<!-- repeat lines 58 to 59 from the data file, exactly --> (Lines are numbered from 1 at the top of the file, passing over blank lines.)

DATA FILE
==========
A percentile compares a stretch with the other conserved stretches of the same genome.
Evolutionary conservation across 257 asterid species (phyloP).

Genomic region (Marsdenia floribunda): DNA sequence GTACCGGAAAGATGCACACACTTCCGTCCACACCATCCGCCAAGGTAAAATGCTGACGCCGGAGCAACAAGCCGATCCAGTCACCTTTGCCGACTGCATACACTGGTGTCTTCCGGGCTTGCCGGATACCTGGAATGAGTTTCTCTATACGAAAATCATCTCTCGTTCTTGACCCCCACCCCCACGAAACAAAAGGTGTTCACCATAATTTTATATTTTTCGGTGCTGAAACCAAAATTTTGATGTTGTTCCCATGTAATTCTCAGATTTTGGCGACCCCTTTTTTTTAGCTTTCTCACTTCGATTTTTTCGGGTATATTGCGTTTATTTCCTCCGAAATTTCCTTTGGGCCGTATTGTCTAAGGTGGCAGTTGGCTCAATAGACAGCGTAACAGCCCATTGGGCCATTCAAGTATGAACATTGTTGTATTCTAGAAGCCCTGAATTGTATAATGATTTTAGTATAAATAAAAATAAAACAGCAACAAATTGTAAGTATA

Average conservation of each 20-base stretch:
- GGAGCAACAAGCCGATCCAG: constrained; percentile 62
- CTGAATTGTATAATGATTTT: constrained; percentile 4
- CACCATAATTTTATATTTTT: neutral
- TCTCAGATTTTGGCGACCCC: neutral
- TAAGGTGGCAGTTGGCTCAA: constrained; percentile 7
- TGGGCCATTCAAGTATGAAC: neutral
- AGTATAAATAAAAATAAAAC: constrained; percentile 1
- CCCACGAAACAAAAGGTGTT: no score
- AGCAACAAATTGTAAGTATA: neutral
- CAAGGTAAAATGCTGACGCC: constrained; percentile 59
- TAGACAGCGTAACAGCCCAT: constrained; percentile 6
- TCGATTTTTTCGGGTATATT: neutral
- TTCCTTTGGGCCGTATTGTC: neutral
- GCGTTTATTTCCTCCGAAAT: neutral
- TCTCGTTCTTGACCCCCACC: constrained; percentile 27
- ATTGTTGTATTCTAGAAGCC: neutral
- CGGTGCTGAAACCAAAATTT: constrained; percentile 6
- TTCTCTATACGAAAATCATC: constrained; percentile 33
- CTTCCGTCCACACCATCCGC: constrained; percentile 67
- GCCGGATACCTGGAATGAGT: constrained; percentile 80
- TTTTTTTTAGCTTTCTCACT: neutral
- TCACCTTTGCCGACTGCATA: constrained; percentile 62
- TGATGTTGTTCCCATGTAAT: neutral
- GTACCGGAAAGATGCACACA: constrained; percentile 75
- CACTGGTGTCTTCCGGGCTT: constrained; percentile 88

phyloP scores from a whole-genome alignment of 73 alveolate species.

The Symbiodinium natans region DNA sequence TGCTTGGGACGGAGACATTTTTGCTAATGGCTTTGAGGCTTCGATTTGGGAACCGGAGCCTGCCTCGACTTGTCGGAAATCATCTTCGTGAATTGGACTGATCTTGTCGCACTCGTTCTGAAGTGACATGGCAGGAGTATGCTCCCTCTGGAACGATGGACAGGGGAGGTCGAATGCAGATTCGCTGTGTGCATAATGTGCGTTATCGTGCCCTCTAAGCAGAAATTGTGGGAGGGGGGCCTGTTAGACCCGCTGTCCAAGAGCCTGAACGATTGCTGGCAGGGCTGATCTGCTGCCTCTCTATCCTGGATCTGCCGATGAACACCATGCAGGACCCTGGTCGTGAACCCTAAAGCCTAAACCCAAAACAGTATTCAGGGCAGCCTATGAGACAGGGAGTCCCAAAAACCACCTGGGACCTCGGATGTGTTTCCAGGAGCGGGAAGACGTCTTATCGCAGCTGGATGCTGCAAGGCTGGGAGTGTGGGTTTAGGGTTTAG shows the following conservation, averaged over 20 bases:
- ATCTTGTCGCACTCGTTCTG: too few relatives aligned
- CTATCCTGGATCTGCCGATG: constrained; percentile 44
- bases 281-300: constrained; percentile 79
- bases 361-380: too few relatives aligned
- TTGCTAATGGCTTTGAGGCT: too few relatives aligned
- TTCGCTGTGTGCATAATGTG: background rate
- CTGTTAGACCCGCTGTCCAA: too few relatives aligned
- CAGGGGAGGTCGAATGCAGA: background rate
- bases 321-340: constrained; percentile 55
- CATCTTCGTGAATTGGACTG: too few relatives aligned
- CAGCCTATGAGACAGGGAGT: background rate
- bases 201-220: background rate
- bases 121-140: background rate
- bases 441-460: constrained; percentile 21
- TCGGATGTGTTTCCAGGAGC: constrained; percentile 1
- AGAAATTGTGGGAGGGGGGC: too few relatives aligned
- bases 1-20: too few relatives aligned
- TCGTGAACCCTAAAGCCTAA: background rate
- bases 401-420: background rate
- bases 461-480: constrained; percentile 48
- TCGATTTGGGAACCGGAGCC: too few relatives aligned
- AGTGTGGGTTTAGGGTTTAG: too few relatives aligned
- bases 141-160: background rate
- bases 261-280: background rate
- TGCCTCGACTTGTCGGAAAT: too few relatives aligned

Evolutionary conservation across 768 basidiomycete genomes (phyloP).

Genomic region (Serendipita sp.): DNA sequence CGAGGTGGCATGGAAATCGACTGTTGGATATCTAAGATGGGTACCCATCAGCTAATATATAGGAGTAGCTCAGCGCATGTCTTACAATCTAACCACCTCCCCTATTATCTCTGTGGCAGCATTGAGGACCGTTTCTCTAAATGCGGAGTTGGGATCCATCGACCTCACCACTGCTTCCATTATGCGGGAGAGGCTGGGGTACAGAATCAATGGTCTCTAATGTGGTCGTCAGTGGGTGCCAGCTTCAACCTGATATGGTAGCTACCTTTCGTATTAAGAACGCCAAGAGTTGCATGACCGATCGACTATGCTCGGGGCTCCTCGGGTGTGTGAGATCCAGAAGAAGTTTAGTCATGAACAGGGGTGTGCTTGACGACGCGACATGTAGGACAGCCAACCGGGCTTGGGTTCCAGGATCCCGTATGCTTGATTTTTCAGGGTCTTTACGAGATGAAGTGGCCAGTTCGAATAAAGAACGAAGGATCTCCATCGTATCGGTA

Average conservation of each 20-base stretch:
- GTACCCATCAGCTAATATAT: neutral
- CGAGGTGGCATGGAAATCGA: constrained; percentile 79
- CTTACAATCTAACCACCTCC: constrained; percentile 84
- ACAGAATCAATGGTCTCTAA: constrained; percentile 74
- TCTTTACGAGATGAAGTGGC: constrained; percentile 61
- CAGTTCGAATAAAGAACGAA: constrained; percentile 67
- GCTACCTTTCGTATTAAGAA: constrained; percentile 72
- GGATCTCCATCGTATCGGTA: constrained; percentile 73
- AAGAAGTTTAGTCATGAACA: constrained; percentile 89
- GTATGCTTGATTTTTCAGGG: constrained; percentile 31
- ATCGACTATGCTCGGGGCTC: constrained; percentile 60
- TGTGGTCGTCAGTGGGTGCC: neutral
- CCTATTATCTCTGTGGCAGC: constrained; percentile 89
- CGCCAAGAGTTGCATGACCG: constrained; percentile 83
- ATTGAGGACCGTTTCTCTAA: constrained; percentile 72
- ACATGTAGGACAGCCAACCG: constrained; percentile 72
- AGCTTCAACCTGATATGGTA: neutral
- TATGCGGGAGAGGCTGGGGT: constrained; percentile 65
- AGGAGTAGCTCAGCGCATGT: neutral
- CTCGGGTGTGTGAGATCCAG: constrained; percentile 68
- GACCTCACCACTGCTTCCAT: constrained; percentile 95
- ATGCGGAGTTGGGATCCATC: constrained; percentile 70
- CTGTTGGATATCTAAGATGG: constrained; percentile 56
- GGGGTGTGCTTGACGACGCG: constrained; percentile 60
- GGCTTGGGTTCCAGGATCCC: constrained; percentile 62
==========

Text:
Genomic region (Serendipita sp.): DNA sequence CGAGGTGGCATGGAAATCGACTGTTGGATATCTAAGATGGGTACCCATCAGCTAATATATAGGAGTAGCTCAGCGCATGTCTTACAATCTAACCACCTCCCCTATTATCTCTGTGGCAGCATTGAGGACCGTTTCTCTAAATGCGGAGTTGGGATCCATCGACCTCACCACTGCTTCCATTATGCGGGAGAGGCTGGGGTACAGAATCAATGGTCTCTAATGTGGTCGTCAGTGGGTGCCAGCTTCAACCTGATATGGTAGCTACCTTTCGTATTAAGAACGCCAAGAGTTGCATGACCGATCGACTATGCTCGGGGCTCCTCGGGTGTGTGAGATCCAGAAGAAGTTTAGTCATGAACAGGGGTGTGCTTGACGACGCGACATGTAGGACAGCCAACCGGGCTTGGGTTCCAGGATCCCGTATGCTTGATTTTTCAGGGTCTTTACGAGATGAAGTGGCCAGTTCGAATAAAGAACGAAGGATCTCCATCGTATCGGTA

Average conservation of each 20-base stretch: